Croydon isn’t Croydon without Beano’s
by Bob Stanley
Lamenting the loss of a south London institution.
In the opening credits of Terry And June, the titular anti-hero would emerge from East Croydon station looking careworn after another day working for "sir" in the city. He would then make his way to Purley where the lovely June Whitfield waited for him, dinner on the table, and with some startling news about next door's washing machine. Yet if Terry Scott had instead turned right and walked down George Street he would have passed 101 Records (where I bought Josef K's Chance Meeting, the B52s' Wild Planet and Love's Forever Changes), Virgin Records (from which I guiltily picked up half a dozen copies of Joy Division's Komakino flexi), past the Wimpy Bar, the Whitgift almshouses and then, descending Crown Hill, he'd have reached Beano's – the biggest second hand record shop in Britain.
That was its claim, painted on the wall, and I've never had any reason to question it. In the early eighties, Beano's was where I learned almost everything I knew about music. I also subscribed to Record Collector, read every pop history book I could find – Nik Cohn's Awopbopaloobop, Tom Hibbert's Rare Records – and listened to Jimmy Saville's Old Record Club on Radio One every Sunday lunchtime. But Beano's was where I saw records on the wall, learned to admire the aesthetics of labels like Coral and Cameo Parkway, and got to read the writing and production credits. Knowledge was all in the detail.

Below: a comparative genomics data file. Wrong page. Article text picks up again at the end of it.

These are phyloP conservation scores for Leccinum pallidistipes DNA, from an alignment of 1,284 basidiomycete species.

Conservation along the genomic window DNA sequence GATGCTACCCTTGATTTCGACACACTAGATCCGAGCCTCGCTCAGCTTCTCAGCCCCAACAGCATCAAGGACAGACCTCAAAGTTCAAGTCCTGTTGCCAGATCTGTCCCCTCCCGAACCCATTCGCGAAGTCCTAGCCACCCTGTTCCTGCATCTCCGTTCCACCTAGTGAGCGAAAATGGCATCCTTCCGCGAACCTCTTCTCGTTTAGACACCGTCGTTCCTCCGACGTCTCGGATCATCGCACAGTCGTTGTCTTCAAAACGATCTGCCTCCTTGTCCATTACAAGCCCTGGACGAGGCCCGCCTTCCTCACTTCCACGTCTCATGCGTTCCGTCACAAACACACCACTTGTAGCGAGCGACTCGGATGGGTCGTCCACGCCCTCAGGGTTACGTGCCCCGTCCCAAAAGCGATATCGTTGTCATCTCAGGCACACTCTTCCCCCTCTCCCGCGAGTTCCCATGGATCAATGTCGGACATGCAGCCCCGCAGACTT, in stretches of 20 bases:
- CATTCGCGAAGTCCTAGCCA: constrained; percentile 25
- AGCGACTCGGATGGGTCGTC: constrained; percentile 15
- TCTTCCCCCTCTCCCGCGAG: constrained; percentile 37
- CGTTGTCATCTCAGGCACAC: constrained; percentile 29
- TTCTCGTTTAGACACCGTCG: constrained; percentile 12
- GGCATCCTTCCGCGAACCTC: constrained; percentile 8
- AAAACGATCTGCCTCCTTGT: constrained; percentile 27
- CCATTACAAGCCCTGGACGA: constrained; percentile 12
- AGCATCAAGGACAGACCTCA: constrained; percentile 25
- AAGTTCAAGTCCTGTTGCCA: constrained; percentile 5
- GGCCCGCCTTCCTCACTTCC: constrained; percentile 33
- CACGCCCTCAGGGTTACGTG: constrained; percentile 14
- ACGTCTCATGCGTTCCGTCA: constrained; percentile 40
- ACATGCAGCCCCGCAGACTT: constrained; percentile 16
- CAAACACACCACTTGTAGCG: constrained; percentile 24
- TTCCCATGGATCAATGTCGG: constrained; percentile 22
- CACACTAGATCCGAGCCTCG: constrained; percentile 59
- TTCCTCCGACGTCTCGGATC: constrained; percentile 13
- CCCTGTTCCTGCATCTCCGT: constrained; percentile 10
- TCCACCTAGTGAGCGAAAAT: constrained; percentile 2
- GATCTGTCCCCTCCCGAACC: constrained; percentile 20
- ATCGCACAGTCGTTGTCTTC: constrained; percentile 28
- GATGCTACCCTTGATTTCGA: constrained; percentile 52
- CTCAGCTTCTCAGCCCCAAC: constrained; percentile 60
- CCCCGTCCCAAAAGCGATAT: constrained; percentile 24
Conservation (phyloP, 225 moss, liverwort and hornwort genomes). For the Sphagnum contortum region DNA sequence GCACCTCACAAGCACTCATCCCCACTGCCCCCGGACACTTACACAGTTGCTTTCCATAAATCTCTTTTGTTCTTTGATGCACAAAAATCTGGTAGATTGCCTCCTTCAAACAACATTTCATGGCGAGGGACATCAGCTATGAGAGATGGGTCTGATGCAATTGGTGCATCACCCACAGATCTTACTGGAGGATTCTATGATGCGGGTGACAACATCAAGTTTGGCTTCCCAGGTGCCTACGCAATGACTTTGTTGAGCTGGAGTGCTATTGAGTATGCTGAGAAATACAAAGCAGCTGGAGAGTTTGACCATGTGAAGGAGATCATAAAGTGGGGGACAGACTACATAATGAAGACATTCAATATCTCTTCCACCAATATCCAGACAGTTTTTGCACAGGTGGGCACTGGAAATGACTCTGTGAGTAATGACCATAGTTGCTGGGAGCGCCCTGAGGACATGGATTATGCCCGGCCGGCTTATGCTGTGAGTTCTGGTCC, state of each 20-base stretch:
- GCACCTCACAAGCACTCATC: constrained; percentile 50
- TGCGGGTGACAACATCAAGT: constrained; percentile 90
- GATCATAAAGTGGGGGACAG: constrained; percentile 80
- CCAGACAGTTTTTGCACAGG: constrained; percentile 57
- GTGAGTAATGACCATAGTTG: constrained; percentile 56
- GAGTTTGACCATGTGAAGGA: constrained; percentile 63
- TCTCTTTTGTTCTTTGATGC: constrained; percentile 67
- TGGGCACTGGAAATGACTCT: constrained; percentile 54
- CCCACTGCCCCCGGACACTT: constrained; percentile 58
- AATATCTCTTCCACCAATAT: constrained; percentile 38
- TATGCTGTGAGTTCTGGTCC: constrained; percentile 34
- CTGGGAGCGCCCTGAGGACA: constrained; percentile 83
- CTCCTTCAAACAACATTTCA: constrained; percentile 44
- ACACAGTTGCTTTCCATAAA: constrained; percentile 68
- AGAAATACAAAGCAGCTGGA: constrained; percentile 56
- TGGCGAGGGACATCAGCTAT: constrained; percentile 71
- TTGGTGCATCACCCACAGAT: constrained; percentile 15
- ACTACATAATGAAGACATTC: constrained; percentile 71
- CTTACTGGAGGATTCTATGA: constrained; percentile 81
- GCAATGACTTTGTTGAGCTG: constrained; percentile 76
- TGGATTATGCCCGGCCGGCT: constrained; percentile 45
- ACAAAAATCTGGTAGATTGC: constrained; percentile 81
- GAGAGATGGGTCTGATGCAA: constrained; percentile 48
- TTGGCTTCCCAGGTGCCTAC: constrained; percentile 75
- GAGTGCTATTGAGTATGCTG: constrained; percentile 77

Originally it was called Bell Hill Cassettes, and it was in a former theatre – or maybe a temperance hall? I've never found out – with a red lion sitting on the top. The building's still there. It should have a blue plaque, of course. I discovered it in 1978, when it seemed to be operating under two names, as both Bell Hill Cassettes and Beano's. It was huge. They had a blackboard on the wall with their best-selling re-issues – I remember Fleetwood Mac's Albatross being in the Top 20, and some wag had spelt it Albert Ross. The staff, of course, were all forbidding. At this point I was thirteen, and scared of everything.
By 1980, I had managed to get a job on a stall on Surrey Street market selling eggs (imported from Denmark, past their sell-by date, sometimes riddled with maggots) – a lovely job, especially in winter. My best mate Pete Wiggs worked there too, which made it more bearable. The stall holder was called Mrs Harcourt and had the exact same bearing, temperament and chilling tone as Margaret Thatcher. I was paid a pound an hour but would nick a tenner from my money apron to enable me to buy more records from Beano's which, happily, had by now moved to premises literally next door to the market stall and was now spread over two floors.